Bill Gates
In an article in today’s New York Times about how Bill Gates is planning his leave from Microsoft to devote himself to his $33 billion foundation, a great deal of attention goes to Gates’ decade-long agenda for the company.

According to the article, Gates described at the company’s annual financial meeting last week “a world in which the widespread availability of broadband networks would reshape computing, giving rise to what he said would be “natural user interfaces” like pen, voice and touch, replacing many functions of keyboards and mice.”

“Ubiquitous broadband networks and high speed wireless networks have for the first time given rise to meaningful alternatives to bulky and costly personal computers. In their place are a proliferating collection of smart connected devices that are tied together by a vast array of Internet-based information services based in centralized data centers.

The industry is rushing to “software as a service” models ranging from Salesforce.com, a San Francisco company that sells business contact software delivered via Web browsers, to Apple’s iPhone, which is designed as a classic “thin client,” a computer that requires the Internet for many of its capabilities.

It is a vision that Microsoft itself has at least partially embraced. Microsoft, in contrast, is calling its strategy “software plus services,” an approach that is intended to protect the company’s existing installed base.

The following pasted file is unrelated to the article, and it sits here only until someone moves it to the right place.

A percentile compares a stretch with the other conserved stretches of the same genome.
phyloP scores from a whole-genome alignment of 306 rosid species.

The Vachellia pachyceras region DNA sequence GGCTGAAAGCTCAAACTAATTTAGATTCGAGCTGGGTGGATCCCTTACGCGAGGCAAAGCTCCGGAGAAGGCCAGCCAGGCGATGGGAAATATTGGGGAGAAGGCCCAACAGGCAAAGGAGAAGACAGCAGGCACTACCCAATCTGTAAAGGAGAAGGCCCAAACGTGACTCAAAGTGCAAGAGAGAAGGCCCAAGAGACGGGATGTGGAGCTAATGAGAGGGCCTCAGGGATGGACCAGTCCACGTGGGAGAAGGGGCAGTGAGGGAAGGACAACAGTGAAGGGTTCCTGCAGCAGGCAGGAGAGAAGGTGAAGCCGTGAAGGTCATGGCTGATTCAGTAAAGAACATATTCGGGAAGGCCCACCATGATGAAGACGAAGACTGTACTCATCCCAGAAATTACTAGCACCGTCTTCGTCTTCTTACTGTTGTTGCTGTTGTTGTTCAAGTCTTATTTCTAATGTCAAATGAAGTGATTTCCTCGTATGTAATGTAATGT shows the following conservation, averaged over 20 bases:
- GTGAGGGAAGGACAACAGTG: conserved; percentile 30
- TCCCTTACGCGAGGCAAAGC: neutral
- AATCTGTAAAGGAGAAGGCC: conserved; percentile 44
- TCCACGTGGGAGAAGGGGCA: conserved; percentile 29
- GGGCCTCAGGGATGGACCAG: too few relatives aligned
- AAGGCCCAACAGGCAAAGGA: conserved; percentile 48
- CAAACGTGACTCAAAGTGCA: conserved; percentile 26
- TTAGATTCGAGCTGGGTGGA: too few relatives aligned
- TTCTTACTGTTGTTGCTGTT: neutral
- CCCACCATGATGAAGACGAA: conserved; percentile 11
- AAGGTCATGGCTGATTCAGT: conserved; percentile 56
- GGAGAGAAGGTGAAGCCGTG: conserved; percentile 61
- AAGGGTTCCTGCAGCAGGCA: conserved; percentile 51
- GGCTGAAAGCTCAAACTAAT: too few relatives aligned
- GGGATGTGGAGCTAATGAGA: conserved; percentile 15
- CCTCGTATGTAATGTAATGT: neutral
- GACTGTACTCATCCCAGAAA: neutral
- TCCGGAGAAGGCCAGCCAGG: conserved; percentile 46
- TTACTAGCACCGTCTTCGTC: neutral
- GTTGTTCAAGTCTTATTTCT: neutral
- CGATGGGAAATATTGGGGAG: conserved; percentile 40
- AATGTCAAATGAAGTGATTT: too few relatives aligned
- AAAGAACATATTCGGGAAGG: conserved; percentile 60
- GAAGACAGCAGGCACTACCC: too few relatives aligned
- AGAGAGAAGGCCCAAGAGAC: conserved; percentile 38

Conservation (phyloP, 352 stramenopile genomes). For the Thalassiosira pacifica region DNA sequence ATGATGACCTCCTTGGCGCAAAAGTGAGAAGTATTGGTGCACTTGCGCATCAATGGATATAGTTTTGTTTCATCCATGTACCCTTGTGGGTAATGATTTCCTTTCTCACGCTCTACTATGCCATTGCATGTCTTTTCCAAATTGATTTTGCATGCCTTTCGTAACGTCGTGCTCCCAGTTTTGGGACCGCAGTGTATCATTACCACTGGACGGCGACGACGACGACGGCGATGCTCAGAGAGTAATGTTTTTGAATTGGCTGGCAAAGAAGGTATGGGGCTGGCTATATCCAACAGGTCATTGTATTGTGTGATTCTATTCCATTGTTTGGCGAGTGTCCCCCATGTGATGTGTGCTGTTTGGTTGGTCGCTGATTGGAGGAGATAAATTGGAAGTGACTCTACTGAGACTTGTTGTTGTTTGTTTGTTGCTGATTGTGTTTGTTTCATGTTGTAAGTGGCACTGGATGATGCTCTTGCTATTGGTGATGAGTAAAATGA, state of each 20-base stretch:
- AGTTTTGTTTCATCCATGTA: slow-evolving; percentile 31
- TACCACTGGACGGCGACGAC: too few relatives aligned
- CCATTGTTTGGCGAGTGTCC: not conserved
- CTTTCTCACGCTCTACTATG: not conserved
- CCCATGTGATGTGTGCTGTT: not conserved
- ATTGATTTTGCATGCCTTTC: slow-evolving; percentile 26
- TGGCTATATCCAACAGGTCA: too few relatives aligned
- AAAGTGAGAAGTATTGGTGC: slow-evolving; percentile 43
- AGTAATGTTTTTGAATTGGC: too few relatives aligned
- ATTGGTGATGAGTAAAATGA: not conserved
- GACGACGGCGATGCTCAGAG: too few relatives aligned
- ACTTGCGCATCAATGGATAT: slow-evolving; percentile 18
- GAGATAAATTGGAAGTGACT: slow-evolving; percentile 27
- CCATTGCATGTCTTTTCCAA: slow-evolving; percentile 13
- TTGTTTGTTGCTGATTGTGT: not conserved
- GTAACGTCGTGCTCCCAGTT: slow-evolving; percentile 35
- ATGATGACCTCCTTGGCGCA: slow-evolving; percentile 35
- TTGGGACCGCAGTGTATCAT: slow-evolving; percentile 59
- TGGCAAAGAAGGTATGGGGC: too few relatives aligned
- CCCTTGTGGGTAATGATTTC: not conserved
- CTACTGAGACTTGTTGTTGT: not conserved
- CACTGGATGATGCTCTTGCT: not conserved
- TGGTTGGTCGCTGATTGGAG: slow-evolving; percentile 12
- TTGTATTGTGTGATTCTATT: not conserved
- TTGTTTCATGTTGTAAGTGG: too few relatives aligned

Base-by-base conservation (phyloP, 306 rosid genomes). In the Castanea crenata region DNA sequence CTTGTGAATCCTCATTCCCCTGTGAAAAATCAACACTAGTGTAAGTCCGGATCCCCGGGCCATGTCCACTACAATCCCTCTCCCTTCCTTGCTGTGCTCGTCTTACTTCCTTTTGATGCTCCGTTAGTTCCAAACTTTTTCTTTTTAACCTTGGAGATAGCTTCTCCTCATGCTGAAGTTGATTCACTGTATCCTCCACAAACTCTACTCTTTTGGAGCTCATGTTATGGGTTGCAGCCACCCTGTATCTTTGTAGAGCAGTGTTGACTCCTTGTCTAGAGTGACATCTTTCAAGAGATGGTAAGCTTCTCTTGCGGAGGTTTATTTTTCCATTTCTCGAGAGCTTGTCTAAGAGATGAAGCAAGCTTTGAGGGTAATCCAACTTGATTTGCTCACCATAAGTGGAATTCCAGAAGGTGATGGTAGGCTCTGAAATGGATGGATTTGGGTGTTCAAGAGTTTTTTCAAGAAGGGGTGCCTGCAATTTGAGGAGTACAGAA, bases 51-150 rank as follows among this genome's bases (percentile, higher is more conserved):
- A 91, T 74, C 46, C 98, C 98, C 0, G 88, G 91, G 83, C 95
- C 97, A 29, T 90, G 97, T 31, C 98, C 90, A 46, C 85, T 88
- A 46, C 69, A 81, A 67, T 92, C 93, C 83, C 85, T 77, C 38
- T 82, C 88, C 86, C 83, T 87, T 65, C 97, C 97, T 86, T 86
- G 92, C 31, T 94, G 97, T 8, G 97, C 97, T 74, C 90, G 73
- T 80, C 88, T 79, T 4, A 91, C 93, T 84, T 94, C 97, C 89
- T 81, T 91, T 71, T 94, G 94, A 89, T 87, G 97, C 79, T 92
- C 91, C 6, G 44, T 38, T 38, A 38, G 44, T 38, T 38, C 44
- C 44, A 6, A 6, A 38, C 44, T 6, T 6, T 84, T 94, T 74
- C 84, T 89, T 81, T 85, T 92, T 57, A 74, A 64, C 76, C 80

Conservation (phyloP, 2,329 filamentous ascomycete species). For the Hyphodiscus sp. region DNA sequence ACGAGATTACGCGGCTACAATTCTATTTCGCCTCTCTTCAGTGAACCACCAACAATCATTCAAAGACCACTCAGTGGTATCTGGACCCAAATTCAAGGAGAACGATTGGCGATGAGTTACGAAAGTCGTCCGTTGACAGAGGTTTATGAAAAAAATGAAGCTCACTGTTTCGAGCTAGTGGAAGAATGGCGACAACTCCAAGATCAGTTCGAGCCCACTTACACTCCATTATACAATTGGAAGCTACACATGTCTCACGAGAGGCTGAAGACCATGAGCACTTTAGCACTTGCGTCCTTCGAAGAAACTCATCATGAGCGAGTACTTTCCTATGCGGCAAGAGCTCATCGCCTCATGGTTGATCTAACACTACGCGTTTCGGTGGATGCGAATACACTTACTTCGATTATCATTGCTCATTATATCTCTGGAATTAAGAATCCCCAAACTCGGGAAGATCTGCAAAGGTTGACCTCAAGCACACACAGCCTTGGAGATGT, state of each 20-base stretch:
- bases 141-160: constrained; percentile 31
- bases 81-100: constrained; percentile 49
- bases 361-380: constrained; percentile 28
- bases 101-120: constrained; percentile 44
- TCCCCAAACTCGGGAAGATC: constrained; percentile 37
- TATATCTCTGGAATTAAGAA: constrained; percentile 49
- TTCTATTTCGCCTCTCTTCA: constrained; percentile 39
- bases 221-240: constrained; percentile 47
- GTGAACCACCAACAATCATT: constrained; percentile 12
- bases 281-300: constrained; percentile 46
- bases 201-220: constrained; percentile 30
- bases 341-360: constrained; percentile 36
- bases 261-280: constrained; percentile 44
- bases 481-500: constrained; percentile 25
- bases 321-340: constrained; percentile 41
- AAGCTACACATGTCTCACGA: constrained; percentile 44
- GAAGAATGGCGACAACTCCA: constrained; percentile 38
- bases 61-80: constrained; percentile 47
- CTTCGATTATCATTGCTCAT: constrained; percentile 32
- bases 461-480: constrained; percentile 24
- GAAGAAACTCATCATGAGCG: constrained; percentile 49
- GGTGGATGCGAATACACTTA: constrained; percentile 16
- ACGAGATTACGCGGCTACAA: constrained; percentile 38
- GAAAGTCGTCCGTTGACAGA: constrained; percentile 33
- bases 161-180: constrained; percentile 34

During the interview, all three executives indicated that Microsoft is now moving quickly to offer new Internet services for personal computer users. Centralized data storage will make it possible for PC users to gain access to most or all of their information from all of the different types of computers they use, whether they are desktops, laptops or smartphones, and wherever they are located.”

The article raises more questions than providing answers, leaving in the middle how such interfaces could become “natural”, what it might mean for people to have all this information always available (the issue of “presence” comes to mind), and how to make that experience seamless across devices.

So I tried finding out something more about the Microsoft thinking on natural user interfaces (aside from the recently launched Surface, that is), but couldn’t yet find that much. Here is a quote from a review of the Gates presentation at the Windows Hardware Engineering Conference (WinHEC 2007): “He also talked about ‘natural user interface’ talking about how important he thinks touch, pen, and voice input will be in the future. In particularly, he singled out work on Chinese and Japanese pen input. He talked about new form factors (some of which will be driven by the new user interfaces); and talked about unified communications, where the ‘phone is going to be the PC and the PC is going to be the phone.’”

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